Skip to main content

Week in Review & March Recap


April is here and Spring has finally sprung in North Carolina. The trees have bloomed and are already changing over to leaves. The daffodils and tulips are full of color. The kids have had their first big water fight in the yard and I've finally gotten back into running regularly, which is good since I have a 5K coming up next month. It is this time of year, every year, that I most appreciate our decision to leave Massachusetts and move to North Carolina. Seeing sunshine and flowers instead of remnants of snowstorms makes me so happy.

Reviews and Blog Posts
Book Review: The Precious One by Marisa de los Santos
Book Review (by my son): Emperor Pickletine Rides the Bus by Tom Angleberger
GIVEAWAY! Win a paperback of One Plus One or The Invention of Wings

I was reading Unbecoming: A Novel by Rebecca Scherm, but just couldn't get into it last week. There's nothing wrong with it; I just was in the mood for something different. So now I'm reading Not Without My Father: One Woman's 444-Mile Walk of the Natchez Trace by Andra Watkins, and I'm really enjoying it. I'll get back to Unbecoming later in the month.

What are you reading this week? It's Monday! is hosted by Sheila at Book Journey, so hop over there if you'd like to see what others are reading too. You can also check out the younger version of It's Monday!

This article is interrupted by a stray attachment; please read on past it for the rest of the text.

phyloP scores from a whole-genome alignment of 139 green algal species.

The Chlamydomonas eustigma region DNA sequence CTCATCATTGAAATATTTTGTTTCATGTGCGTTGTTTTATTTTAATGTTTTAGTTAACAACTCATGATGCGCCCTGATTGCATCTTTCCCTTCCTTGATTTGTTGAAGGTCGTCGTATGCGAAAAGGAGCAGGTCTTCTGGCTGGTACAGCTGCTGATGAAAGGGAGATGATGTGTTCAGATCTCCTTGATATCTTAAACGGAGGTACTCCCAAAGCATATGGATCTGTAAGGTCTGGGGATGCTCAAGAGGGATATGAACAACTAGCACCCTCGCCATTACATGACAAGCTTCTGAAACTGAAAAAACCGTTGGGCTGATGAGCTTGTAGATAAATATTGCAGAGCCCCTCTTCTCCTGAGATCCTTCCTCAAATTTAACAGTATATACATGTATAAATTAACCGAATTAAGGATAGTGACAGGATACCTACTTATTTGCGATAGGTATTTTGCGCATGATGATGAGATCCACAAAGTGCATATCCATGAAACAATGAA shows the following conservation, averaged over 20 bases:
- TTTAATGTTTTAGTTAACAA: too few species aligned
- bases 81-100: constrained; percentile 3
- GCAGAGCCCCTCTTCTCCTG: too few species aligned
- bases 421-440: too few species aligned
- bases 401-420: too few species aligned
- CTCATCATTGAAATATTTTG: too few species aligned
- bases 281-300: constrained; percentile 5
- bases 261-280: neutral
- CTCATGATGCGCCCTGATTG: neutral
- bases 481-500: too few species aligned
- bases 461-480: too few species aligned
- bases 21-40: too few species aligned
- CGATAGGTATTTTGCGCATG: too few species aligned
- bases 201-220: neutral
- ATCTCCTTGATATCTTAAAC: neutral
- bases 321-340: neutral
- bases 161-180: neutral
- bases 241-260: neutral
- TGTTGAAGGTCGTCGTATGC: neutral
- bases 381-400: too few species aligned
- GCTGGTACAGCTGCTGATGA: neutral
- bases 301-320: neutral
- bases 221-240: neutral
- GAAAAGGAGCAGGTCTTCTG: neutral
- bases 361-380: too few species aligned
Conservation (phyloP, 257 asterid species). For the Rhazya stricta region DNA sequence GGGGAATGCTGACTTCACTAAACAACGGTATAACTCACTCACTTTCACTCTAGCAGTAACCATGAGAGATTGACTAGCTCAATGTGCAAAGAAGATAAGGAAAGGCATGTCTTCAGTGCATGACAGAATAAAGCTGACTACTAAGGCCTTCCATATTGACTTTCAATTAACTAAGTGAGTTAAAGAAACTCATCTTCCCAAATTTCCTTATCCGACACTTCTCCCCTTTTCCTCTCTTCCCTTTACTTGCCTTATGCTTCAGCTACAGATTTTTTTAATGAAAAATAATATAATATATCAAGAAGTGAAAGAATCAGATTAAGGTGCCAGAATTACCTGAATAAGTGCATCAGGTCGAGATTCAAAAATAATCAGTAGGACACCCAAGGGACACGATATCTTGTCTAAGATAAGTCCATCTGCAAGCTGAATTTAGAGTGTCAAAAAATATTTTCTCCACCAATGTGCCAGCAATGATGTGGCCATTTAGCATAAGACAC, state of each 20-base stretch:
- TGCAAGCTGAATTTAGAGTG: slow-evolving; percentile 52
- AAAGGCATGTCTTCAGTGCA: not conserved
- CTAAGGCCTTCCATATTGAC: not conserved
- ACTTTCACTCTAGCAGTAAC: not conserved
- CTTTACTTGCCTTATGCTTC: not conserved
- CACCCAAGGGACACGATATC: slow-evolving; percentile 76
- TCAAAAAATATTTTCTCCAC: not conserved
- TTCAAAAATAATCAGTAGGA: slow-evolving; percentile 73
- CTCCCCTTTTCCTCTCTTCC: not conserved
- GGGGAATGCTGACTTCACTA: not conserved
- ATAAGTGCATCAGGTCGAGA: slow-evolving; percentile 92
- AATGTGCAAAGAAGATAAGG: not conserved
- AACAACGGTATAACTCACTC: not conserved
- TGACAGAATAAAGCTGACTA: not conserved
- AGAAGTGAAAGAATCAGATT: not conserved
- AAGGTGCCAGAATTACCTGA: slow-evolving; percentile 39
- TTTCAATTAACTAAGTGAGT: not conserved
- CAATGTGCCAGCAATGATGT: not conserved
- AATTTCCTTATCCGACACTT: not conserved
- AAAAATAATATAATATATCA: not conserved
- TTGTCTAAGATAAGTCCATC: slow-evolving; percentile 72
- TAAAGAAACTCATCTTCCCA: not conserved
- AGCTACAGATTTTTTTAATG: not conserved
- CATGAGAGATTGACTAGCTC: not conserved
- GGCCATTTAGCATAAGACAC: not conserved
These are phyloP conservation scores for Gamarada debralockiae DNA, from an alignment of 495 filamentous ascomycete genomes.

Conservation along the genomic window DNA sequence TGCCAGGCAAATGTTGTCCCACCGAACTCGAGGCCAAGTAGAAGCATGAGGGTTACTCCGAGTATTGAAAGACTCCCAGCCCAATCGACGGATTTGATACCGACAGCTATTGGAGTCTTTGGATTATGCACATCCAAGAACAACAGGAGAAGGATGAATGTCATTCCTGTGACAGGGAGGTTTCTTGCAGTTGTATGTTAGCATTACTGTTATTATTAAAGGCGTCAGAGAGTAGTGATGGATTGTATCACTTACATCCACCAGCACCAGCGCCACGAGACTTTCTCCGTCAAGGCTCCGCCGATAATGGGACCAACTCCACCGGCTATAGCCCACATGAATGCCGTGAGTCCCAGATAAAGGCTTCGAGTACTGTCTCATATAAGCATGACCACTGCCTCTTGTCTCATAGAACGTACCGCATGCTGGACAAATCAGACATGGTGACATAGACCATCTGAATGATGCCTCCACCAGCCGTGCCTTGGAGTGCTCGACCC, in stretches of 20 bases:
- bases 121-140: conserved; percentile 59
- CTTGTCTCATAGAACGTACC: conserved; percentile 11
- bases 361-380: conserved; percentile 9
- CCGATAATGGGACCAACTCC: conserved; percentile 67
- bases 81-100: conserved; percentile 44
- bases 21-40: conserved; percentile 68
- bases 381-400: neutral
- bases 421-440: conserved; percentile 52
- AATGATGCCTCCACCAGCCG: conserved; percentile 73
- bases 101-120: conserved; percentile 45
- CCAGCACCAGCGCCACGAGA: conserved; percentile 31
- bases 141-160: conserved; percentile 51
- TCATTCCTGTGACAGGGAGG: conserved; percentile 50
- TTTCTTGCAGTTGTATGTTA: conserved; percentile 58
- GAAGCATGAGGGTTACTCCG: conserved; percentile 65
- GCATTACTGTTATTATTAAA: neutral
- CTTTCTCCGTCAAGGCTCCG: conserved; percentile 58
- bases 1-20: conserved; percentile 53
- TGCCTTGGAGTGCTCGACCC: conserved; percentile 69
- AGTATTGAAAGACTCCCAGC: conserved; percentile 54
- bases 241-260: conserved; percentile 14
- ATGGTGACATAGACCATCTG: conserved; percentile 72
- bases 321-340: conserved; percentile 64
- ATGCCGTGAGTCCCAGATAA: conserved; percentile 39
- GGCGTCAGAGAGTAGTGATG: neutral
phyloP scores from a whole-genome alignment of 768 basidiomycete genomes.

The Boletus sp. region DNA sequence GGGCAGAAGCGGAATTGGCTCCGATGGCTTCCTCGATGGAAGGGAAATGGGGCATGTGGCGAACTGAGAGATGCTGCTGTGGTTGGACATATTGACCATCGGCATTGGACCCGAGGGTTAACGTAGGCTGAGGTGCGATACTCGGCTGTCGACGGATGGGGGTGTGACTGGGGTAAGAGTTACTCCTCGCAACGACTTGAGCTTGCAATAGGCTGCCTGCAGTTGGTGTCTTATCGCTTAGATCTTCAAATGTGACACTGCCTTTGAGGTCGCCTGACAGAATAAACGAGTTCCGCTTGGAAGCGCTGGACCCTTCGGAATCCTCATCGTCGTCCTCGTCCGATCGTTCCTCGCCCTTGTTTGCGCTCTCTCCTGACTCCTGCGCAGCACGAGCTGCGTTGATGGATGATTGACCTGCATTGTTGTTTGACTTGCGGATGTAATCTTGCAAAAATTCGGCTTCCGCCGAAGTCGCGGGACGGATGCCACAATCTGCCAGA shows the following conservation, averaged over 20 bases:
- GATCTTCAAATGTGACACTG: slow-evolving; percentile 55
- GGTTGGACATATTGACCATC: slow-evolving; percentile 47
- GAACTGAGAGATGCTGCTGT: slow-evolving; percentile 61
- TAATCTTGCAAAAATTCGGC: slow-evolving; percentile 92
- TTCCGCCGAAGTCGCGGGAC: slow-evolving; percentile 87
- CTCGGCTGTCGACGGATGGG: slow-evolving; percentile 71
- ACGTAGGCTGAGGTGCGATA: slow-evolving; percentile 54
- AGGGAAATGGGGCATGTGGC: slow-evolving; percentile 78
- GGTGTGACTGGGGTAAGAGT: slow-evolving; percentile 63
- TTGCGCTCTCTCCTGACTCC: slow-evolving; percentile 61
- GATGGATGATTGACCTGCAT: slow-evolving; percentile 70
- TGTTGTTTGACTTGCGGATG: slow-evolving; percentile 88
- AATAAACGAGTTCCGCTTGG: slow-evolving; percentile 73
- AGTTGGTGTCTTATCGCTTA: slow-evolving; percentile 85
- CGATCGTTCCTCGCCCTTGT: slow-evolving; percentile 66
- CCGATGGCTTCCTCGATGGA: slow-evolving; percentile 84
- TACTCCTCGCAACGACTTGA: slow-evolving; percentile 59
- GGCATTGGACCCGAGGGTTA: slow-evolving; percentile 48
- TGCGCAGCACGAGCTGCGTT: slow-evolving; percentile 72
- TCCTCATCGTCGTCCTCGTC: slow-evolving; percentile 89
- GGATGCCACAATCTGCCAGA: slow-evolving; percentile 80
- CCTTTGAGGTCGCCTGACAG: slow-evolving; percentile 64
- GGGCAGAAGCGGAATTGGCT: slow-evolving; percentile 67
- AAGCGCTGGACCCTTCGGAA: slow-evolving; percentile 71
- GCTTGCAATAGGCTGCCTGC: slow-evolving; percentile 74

Month in Review: March

Since this is the first Monday in the month, I'm also going to share what I read and reviewed in March, and a running total for the year so far.


  1. Relish: My Life in the Kitchen by Lucy Knisley - reviewed
  2. Dark Places by Gillian Flynn - reviewed
  3. Because of Winn-Dixie - read and reviewed
  4. The Daughter by Jane Shemilt - read and reviewed
  5. The Storied Life of A.J. Fikry - read and reviewed
  6. September Sky by John A. Heldt - read and reviewed
  7. The Precious One by Marisa de los Santos - read and reviewed


Total Books Read: 15
Total Reviews: 17

Historical Fiction: 0
Middle-Grade Fiction: 3
Elementary Fiction: 1
Young Adult: 0